Investment banks assist corporations and governments to raise funds by issuing and selling securities in capital markets. They also provide advice to corporations regarding mergers and acquisitions, commodity and equity securities, and the trading of derivatives. Further, they underwrite stock and bond issues. Unlike commercial banks, investment banks do not directly make loans and take deposits. They, however, invest their own money into a project or company as a direct investment, carrying full risk. They can also raise money for a corporation from a high net worth individual that provides investment known as a private equity, or they can raise money from a hedge fund that makes direct investments in corporations. This is known as venture capital; it is a loan with collateral as security.
Investment banks deal with different business units. These are the Corporate Finance, Research, and Equities. The Corporate Finance unit, also known as the Investment Banking Division, is involved in managing the finances of a corporation; this includes dealing with disposals, acquisitions, and mergers. The Research unit investigates, values, and recommends clients about shares and government and corporate bonds. The Equities unit, which is also known as Sales and Trading, buys and sells shares on behalf of the bank’s clients or the bank. An investment bank can make huge profits through Proprietary Trading, or the management of its own capital.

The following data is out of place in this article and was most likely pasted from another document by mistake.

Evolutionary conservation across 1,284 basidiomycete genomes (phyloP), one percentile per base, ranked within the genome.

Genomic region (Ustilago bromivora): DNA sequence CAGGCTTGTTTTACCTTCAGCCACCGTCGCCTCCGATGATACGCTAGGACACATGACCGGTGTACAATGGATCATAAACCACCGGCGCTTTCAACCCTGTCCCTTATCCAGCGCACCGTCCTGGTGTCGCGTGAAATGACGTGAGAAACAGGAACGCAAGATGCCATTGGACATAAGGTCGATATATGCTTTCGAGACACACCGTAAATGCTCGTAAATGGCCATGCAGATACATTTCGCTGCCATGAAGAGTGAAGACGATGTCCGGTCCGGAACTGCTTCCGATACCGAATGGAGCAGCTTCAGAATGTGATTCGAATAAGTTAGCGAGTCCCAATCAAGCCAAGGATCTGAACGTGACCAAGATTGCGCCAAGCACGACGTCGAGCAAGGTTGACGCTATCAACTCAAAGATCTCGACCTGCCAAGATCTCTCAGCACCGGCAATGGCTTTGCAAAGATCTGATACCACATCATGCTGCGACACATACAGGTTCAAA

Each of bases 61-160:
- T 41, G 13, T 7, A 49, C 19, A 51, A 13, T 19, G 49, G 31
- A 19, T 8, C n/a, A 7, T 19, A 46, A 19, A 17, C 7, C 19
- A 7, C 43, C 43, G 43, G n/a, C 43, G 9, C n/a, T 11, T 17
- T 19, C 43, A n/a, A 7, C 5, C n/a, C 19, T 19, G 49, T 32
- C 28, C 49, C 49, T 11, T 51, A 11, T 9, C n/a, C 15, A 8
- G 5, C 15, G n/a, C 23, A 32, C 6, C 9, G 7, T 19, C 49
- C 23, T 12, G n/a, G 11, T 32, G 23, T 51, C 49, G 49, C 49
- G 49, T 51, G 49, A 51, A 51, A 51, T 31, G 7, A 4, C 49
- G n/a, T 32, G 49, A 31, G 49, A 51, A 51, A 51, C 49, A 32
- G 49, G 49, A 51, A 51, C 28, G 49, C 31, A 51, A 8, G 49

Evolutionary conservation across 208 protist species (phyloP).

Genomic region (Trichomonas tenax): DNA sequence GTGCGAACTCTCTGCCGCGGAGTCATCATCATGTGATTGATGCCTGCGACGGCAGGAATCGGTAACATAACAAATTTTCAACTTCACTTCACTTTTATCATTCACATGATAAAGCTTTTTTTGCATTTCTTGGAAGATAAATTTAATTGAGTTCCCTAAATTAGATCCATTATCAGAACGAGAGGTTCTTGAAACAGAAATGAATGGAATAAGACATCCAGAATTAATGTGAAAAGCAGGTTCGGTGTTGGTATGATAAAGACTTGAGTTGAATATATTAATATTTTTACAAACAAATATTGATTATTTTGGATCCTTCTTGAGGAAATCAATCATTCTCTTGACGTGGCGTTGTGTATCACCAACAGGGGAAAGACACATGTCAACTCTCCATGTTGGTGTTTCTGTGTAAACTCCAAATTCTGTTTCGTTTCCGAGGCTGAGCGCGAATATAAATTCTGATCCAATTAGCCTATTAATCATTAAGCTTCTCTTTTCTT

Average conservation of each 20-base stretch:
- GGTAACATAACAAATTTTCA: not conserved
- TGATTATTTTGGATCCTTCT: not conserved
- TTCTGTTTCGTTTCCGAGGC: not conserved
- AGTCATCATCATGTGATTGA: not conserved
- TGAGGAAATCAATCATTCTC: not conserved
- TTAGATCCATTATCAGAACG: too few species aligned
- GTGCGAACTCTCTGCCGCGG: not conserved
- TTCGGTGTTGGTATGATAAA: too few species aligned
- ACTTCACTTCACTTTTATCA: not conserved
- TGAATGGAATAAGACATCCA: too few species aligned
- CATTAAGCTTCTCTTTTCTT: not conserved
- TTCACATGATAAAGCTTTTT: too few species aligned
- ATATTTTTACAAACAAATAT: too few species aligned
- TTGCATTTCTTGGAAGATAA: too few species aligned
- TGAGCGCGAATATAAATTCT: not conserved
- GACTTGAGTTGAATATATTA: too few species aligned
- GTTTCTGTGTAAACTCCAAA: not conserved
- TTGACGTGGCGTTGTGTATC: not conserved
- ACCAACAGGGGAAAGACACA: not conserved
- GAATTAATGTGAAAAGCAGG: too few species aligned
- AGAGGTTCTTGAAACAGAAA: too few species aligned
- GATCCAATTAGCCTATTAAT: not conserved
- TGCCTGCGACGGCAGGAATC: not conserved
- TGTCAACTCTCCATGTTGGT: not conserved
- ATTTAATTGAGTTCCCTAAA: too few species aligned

The combination of retail banking and investment banking is the universal bank, or financial services company. This entity handles retail and commercial lending, as well as offshore banking and more. It also sometimes engages in the sale of insurance products in a bank. Besides this, investment banks sometimes get confused with brokerages, or firms that help people choose and buy stocks, mutual funds, and bonds. Some brokerages and investment banks have common owners. Some brokerages also offer investment banking services and some investment banks provide brokerage.